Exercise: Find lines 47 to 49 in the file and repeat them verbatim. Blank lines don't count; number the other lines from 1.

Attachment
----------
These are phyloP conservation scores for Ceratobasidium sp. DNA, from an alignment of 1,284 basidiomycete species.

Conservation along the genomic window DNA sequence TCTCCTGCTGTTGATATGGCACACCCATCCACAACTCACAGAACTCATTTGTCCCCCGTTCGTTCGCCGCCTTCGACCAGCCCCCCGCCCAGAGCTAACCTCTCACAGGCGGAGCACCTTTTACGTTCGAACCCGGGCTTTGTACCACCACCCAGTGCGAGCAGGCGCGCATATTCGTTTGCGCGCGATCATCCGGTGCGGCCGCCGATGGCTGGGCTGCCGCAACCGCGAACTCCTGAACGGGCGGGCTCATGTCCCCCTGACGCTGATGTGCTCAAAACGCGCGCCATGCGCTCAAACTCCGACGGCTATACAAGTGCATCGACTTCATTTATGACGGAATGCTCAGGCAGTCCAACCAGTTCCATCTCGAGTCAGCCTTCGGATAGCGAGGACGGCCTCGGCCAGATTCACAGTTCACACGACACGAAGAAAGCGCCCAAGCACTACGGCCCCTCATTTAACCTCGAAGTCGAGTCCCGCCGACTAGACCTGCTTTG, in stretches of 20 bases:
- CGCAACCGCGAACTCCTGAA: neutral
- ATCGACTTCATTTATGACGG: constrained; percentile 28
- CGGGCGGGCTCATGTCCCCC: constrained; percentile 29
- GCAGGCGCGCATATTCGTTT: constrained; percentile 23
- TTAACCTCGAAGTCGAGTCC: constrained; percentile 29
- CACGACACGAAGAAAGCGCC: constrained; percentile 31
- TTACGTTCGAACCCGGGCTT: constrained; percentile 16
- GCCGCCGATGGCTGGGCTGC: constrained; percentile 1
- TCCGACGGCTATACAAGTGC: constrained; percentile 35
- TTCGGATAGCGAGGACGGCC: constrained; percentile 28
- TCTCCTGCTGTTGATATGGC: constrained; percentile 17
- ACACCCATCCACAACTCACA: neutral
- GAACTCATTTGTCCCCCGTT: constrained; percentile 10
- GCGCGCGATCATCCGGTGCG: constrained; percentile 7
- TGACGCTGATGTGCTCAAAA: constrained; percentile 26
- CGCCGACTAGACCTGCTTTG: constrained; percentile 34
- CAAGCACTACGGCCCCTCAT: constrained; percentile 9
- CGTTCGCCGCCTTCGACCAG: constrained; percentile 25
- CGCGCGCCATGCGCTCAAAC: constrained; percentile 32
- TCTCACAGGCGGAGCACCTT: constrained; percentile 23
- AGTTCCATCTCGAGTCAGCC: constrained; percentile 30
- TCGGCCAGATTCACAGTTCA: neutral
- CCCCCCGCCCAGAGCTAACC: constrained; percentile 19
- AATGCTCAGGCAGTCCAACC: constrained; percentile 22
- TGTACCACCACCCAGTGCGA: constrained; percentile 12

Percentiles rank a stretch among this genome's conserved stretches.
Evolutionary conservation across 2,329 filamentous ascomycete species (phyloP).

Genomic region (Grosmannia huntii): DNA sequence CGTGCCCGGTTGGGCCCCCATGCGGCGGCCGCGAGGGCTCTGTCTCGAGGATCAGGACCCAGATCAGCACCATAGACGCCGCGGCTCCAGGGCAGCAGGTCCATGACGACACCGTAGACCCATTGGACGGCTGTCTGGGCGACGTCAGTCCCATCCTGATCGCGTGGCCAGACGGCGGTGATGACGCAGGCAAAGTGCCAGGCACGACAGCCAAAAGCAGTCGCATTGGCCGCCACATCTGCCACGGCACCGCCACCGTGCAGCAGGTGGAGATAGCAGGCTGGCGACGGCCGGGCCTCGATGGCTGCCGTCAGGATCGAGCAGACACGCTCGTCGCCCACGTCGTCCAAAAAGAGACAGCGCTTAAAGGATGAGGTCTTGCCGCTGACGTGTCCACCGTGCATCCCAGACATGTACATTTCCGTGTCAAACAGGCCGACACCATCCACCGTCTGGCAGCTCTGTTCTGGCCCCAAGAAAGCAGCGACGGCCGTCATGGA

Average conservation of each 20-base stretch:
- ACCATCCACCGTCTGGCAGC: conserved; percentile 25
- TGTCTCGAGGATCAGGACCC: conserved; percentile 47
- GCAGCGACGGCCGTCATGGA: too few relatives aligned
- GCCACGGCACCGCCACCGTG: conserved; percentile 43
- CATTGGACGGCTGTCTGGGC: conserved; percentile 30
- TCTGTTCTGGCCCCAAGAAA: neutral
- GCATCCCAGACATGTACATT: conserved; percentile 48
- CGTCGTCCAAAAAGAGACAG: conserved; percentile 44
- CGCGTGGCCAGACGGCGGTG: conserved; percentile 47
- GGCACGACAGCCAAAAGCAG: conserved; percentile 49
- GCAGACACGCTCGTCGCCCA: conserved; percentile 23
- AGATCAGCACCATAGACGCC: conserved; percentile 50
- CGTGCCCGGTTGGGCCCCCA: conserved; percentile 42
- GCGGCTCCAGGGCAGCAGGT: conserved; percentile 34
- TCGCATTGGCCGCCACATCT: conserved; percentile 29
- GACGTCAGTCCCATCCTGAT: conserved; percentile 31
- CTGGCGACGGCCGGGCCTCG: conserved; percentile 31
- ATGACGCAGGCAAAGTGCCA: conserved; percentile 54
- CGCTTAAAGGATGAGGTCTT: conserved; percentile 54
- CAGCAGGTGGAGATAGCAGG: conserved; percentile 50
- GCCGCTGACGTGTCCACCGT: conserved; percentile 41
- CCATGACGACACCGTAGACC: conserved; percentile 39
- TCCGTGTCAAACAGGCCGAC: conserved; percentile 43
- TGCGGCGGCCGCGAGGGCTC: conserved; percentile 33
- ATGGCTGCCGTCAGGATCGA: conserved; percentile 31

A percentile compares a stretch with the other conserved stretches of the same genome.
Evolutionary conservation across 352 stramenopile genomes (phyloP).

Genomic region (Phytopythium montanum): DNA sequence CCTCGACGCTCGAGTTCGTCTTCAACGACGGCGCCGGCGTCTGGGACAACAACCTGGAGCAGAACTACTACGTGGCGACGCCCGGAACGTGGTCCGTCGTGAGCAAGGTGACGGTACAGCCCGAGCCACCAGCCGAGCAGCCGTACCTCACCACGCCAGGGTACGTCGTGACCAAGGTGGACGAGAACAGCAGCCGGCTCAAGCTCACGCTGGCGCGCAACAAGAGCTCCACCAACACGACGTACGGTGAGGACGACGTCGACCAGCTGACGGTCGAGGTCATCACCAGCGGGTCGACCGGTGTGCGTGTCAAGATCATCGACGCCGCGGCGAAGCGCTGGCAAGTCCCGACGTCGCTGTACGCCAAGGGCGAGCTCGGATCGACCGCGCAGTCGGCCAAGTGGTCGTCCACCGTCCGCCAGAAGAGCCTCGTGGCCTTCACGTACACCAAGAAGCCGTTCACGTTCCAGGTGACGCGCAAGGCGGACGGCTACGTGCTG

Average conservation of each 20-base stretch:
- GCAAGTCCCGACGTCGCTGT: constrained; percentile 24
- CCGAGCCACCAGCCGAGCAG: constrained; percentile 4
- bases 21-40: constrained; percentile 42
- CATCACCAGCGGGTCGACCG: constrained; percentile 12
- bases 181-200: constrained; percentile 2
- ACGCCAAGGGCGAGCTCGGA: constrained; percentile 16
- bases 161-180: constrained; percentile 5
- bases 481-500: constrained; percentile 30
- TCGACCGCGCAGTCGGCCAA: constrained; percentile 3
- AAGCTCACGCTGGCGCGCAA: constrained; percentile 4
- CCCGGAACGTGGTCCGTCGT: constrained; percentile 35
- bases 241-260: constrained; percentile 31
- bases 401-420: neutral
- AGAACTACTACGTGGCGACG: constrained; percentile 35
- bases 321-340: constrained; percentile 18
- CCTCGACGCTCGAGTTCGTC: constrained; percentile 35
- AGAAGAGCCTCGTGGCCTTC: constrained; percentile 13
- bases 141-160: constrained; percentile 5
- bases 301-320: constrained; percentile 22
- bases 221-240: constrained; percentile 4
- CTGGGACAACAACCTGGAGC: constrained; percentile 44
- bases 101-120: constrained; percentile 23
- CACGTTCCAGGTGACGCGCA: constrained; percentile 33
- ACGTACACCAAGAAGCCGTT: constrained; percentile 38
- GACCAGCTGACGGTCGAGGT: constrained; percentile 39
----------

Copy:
- GACGTCAGTCCCATCCTGAT: conserved; percentile 31
- CTGGCGACGGCCGGGCCTCG: conserved; percentile 31
- ATGACGCAGGCAAAGTGCCA: conserved; percentile 54